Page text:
What is the compliance date?

For employers with a plan year on a calendar year basis, it is 1/1/15. Whether an employer needs to comply as of 1/1/15 or on its plan year date (for those with non-calendar year plan years), depends on whether it qualifies for transition relief that would enable a delay until the plan year date. For more information, consult the final rule posted here.
www.treasury.gov/press-center/press-releases/Documents/Fact%20Sheet%20021014.pdf

Non-discrimination rules for employers

The non-discrimination rules that currently apply to self-funded health plans are expanded to group fully insured health plans. Plans cannot base an employee's eligibility or continued eligibility for coverage on hourly or annual salary. Employer-provided insurance may not discriminate between employees. This will prevent employers from providing enhanced insurance benefits based on an employee's length of service. Under the new rules, plans may be subject to penalties of up to $100 per enrollee per day for violating the requirements.

Note: HHS has delayed application of the non-discrimination rules to fully insured health plans until additional regulations or other guidance are issued. The recent guidance makes clear that the Treasury Department will not apply the penalties until additional guidance or rules are issued on the nondiscrimination requirements.

What employers are expecting from healthcare reform

Rising healthcare costs are creating the need for employers to review their health plan offerings. And with healthcare reform, even more changes are on their way. Learn what other employers are saying about how they plan to address these challenges.

What others are saying

In 2012, the Kaiser Family Foundation reported that the average premium for single and family coverage rose by a modest 3% and 4% respectively between 2011 and 2012. Interestingly, the growth in premiums has outpaced increases in inflation (2.3% since 2011 and 28% since 2002).

As reported in the 2012 Deloitte survey of U.S employers:

  • 32% of employers will consider dropping employee benefits if premium costs continue to rise faster than inflation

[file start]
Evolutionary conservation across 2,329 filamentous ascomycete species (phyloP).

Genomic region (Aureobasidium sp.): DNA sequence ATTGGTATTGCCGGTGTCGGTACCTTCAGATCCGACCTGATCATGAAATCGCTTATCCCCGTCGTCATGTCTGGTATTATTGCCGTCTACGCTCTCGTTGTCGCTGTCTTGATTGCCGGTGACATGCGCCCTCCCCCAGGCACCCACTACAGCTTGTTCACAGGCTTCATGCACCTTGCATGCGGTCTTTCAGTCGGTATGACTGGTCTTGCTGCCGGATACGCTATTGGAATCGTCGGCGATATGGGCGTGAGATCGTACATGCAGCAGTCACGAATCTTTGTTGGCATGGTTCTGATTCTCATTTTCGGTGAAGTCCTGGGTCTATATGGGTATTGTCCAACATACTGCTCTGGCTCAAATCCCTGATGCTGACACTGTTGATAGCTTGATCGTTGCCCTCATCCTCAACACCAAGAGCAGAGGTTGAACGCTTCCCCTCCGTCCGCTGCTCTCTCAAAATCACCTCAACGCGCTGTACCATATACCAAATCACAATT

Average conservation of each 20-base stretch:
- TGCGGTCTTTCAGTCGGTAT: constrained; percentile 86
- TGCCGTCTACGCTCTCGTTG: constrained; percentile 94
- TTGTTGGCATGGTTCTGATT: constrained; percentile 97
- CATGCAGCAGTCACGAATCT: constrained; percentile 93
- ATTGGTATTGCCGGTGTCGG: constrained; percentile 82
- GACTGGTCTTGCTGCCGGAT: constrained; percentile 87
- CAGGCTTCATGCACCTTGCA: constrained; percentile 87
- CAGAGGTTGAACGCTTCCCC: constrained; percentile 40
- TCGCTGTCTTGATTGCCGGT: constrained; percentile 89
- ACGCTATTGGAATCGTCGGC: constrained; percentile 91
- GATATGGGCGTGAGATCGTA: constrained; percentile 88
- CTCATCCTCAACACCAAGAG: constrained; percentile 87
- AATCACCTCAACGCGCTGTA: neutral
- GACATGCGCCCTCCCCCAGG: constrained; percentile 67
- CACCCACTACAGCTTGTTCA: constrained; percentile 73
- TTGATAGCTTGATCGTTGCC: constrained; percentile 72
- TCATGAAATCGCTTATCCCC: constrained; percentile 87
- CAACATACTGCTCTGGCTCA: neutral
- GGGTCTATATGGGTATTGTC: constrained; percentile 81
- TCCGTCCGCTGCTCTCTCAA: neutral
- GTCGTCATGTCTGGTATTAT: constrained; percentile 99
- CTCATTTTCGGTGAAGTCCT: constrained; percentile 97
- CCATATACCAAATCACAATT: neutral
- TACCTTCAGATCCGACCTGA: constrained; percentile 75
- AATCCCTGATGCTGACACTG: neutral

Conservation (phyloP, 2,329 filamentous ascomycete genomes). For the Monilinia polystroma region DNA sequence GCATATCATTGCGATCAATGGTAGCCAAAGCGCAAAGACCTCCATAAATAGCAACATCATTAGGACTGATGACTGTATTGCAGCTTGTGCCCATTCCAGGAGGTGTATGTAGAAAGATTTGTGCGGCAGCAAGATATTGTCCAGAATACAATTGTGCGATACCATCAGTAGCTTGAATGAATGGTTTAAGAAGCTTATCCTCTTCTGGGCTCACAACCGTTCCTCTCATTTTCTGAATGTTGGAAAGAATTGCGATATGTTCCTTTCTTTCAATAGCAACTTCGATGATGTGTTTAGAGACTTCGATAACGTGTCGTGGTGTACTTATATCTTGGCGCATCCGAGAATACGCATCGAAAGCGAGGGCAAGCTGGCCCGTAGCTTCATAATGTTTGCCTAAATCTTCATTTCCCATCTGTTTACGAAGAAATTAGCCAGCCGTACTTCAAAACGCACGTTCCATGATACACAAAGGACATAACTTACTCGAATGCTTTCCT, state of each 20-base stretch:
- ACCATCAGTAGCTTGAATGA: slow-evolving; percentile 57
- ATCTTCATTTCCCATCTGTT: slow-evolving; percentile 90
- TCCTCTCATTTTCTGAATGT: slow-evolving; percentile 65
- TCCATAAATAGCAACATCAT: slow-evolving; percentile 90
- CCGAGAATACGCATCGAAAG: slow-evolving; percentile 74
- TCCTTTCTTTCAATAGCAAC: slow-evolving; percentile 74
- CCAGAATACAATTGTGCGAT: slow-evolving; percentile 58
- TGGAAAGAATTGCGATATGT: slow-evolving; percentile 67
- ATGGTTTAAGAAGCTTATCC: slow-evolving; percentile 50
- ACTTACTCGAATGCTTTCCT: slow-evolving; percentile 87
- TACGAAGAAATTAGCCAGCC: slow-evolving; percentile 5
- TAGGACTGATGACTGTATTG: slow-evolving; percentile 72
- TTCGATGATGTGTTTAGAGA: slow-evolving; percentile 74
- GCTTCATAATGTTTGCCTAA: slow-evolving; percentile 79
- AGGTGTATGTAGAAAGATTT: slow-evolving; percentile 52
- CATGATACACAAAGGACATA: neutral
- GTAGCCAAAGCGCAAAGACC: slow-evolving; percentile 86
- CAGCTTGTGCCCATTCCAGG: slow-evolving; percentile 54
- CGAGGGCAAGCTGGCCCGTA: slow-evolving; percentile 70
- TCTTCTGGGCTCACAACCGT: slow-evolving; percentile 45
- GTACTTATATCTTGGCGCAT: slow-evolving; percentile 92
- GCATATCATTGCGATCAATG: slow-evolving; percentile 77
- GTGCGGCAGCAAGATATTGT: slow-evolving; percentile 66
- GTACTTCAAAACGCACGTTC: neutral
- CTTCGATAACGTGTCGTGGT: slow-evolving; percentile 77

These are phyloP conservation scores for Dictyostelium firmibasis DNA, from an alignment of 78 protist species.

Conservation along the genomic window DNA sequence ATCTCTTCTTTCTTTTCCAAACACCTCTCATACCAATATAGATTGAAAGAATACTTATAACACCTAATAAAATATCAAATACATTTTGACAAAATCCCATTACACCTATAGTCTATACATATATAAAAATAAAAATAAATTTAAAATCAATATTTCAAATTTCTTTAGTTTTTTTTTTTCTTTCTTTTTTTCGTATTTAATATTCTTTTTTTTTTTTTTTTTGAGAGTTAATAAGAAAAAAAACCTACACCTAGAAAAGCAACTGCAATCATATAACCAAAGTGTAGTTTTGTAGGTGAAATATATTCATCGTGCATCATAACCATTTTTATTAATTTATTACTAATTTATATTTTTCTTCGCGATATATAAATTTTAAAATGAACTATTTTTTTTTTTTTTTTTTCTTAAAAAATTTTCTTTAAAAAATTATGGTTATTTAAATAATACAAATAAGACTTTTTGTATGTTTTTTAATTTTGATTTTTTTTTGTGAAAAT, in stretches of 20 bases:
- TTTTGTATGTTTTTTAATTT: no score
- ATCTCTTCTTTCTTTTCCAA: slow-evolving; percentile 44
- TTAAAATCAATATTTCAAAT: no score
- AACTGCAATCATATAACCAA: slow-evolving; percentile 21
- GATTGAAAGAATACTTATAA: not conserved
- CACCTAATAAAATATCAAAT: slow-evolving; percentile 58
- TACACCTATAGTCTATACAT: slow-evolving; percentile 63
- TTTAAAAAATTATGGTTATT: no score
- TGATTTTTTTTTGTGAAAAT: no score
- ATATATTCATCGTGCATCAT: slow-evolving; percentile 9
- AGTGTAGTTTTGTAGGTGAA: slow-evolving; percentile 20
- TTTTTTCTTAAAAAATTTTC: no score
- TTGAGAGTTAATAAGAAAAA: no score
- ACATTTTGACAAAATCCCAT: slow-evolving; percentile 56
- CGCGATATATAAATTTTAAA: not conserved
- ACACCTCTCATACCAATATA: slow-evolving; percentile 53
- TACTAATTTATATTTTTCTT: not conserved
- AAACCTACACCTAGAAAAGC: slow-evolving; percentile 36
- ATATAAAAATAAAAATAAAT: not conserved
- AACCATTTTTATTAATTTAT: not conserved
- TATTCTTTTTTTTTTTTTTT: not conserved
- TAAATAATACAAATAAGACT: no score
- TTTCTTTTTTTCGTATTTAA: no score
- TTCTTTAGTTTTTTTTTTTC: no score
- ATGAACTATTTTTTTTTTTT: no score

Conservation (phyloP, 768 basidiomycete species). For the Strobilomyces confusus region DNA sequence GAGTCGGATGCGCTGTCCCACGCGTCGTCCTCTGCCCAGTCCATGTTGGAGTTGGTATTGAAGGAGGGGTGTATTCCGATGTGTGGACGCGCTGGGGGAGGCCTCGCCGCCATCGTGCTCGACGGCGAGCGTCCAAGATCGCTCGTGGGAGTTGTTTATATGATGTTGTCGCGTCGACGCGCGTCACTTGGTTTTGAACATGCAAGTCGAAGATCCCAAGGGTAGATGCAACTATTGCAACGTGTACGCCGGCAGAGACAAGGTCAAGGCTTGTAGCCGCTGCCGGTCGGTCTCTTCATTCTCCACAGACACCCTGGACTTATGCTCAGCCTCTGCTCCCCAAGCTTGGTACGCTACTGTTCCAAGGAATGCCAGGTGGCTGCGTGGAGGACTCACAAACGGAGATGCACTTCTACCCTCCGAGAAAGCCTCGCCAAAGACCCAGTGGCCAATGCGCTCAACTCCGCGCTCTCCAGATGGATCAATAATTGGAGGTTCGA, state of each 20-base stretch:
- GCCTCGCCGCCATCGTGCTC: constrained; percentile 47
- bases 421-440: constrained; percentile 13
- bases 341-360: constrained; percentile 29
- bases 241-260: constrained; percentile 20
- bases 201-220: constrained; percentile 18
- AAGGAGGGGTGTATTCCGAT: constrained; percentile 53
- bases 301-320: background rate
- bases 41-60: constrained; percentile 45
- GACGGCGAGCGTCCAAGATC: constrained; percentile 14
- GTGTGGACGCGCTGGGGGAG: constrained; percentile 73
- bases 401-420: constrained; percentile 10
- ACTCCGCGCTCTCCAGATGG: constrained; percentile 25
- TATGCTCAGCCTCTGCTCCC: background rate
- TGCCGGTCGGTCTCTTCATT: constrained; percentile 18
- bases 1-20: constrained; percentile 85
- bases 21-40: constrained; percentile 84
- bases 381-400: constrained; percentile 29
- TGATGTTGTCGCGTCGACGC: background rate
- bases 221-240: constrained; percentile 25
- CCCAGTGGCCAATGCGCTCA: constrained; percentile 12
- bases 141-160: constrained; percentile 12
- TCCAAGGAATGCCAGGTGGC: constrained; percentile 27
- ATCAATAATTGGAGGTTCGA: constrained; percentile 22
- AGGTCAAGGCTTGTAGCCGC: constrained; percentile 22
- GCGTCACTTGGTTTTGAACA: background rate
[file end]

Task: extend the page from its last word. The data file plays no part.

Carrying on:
• 69% of employers plan to increase employee cost-sharing (deductibles and co-payments) in the next 3-5 years, while 68% plan to increase employee premium contributions

The state of the workplace

For employers, the task of managing premium cost-sharing is not simple. And with employees who vary widely in income and health, it gets even harder to predict what's in store. In 2014, for example, employers could be penalized if they have employees whose coverage is subsidized through state insurance Exchanges because these employee's group premiums exceed a percentage of their household income.

And that's just one example of how complex managing healthcare reform can be for your company.

What can you do?

By preparing yourself and your organization with information, you can manage healthcare reform successfully.

According to a Towers Watson survey, some companies are already taking steps to inform and educate themselves on healthcare reform. Here are some steps you can take right away:

  • Consider healthcare reform in the context of your total business. How can healthcare reform impact your business on a macro and micro level?
  • Keep up with final regulations, as well as those that go into effect in the meantime.
  • Take a long view, but take short-term steps now. How does healthcare reform affect the business financially in the long term? How do healthcare costs affect my employees right now?
  • Keep up with your numbers. They may change over time. Keep a close eye on your business' healthcare costs and monitor them for increases or decreases.
  • Balance cost-sharing tactics with other options.
  • Evaluate your retiree medical strategy. Pensions? Retirement benefits? Coverage? Consider it all.
  • Don't assume that any provision will go away. It's best to plan for the current law. If it happens, you're ready. If not, you can modify your strategy.

Where do we go from here?

The only constant is change.

The best thing you can do to protect your employees from this kind of uncertainty is to stay informed. Keep on top of the latest healthcare reform news at websites such as those from the Kaiser Family Foundation or the George Washington University and the Robert Wood Johnson Foundation